How to accept credit cards for popcorn, pack dues and pretty much anything else

Don’t let a cashless customer walk away that easily.

By adding a cheap credit card reader, your pack, troop or crew will be equipped to accept plastic for popcorn sales and other in-person, show-and-sell-type fundraisers. With a few taps, the money can be deposited into your unit’s bank account in a day or two.

Units that add these readers see an instant increase in sales. I’ve heard from packs and troops that have enjoyed a jump of 10 to 20 percent once they started taking credit cards.

There are downsides to these readers. First, there’s an up-front cost for the newer readers that accept chip cards. (I’ll tell you why a chip-enabled reader is a necessity later in the post.)

Then there’s the fee. The companies behind the readers charge a fee per swipe or chip read. The fee can be up to 2.75 percent. That’s not nothing, but sacrificing 82.5 cents on a $30 bag of caramel corn is better than missing out on the sale entirely.

What’s new in credit card readers?

I first blogged about accepting credit cards for popcorn sales in 2012. Five years later, the three readers I mentioned back then — from Square, PayPal and Intuit/QuickBooks — remain the three best options.

But many other aspects of credit card readers have changed.

For one, the companion apps that pair with the physical readers have improved greatly.

Now you can email receipts to customers with ease, accept tips and give access to multiple people. That means, for example, you could allow a parent to process sales but leave refund power to a handful of registered leaders.

What’s new in credit cards?

Credit card technology has changed, too. Credit and debit cards now come with built-in chips meant to make the card information harder to steal.

Having a card reader that can accept chips isn’t just a good idea; it could reduce your liability in fraud cases. As of Oct. 1 2015, sellers — not credit card issuers — are on the hook for fraudulent charges when the customer has a chip card but the seller swipes instead.

Also new: contactless payment options like Apple Pay and Android Pay that use near-field communication (NFC) to process payments.

What are the best options for card readers?

Most Scouters I’ve heard from use one of these three readers:

Name Square Chip Card Reader PayPal Here Chip Card Reader QuickBooks GoPayment EMV Card Reader
Price for reader $29.00 $79.00 $30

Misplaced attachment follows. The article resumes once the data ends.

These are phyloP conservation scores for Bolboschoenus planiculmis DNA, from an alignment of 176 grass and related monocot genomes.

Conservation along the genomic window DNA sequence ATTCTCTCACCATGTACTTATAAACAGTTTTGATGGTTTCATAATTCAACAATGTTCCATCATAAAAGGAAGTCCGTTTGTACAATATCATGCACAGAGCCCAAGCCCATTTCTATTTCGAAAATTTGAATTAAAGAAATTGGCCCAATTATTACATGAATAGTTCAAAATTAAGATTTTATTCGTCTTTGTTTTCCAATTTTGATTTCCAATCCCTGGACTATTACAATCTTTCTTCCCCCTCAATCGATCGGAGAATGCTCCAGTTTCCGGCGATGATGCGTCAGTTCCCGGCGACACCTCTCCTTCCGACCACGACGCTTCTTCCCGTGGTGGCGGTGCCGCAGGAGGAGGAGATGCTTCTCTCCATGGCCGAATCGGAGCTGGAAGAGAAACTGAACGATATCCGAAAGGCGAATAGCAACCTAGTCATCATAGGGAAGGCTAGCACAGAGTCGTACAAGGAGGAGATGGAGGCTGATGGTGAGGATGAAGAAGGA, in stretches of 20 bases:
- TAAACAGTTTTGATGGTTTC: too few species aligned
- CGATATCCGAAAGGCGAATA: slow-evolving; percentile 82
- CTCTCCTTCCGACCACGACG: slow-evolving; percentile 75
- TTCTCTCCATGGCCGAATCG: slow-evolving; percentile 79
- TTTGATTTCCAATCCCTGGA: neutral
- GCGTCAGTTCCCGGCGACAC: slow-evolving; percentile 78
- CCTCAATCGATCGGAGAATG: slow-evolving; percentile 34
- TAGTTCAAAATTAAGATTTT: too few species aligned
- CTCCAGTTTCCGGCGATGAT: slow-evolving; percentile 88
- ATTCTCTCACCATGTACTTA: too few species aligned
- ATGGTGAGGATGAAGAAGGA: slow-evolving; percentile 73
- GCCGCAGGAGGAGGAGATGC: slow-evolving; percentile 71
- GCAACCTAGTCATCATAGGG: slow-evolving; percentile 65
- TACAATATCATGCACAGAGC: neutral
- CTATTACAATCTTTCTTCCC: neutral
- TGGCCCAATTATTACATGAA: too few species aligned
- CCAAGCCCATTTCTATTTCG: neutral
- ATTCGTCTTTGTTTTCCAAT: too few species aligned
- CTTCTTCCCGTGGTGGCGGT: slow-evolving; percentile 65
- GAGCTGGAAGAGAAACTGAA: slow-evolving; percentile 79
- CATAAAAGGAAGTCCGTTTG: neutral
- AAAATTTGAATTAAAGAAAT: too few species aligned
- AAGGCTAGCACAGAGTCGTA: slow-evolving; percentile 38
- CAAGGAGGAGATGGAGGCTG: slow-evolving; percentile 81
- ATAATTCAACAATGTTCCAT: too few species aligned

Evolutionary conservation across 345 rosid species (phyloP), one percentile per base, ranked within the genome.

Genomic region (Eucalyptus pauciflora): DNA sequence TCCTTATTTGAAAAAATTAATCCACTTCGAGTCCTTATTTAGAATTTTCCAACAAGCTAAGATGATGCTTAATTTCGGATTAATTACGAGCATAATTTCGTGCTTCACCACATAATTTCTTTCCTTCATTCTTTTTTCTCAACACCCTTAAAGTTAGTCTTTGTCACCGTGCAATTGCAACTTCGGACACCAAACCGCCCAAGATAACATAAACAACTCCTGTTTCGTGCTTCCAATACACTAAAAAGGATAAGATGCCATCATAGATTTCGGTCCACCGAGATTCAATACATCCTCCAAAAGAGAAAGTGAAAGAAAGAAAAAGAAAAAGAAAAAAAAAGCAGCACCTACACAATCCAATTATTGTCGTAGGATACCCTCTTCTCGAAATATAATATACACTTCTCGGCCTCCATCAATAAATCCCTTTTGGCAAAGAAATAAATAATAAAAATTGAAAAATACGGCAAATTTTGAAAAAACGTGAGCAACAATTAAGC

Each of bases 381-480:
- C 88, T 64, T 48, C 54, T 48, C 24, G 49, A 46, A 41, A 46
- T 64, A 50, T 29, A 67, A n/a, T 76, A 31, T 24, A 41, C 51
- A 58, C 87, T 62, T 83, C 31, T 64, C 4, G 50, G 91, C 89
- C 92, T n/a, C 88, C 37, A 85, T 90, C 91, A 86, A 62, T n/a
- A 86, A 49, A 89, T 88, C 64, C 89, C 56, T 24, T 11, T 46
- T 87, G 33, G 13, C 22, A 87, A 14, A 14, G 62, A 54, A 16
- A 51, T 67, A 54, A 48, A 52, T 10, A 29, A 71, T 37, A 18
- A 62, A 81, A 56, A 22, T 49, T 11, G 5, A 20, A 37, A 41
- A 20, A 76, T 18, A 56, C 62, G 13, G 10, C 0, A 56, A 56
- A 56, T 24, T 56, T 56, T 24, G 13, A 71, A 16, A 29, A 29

EMV/chip reader Yes Yes Yes
Contactless (Apple Pay, NFC) No (but available in $49 version) Yes No
iOS compatible Yes Yes Yes
Android compatible Yes Yes Yes
Commission 2.75% 2.70% 2.40% + 25 cents per transaction
Free version? Yes (lacks chip reader) Yes (lacks chip reader) No
Website Here. Here. Here.

Note: Many of these readers plug into your phone or tablet’s headphone jack. If you have a device like an iPhone 7 that lacks a 3.5-millimeter headphone jack, you can use Apple’s $9 Lightning-to-headphone adapter. Or just use another device, like an iPad, older iPhone, or Android phone or tablet.

Accepting dues and other unit payments

Now that you have the card reader and account set up, why not use it to accept other unit-related payments? This could include dues, camp fees and more. It’s all about convenience for our Scouting families.

Once again, don’t forget about the processing fee. Some units, including the troop of which I’m a member, pass that fee along to the Scout or Scouter. For example, a troop whose yearly dues are $100 would charge $102.75 to those using credit cards.

What else should I consider when using these?

  • Read the fine print for additional fees. Some of these companies charge for things like manually keyed-in card numbers.
  • Remember that these readers work best when the phone is connected to the internet. Some units have used an old iPhone, set it up on a prepaid plan — $40 or so for 1 GB of data, which is plenty — and set up the phones so the only icons visible are the chip-reader app and the calculator app. “The extra sales more than made up for the expense of the cellular plan and the service charge for taking cards,” one leader said.
  • Use the built-in memo field within the app to categorize each transaction. This will help you know whether that random $75 was for popcorn sales or winter camp.
  • Units already using PayPal for things like rechartering fees or camps should probably go with the PayPal reader. It will work with your existing PayPal account.
  • Take time to add your product line into the sales system. This means each transaction is just a matter of tapping which product was being purchased and processing payment.


  1. Our unit has wanted to add credit card processing for years, but continue to run into the same roadblock not addressed in this post. All online accounts we look into (paypal, square, etc…) require a tax id to create the account. Our tax id belongs to our chartering organization and they do not want us to use it for this purpose. Is this the same with other units? How do you get around the tax id issue?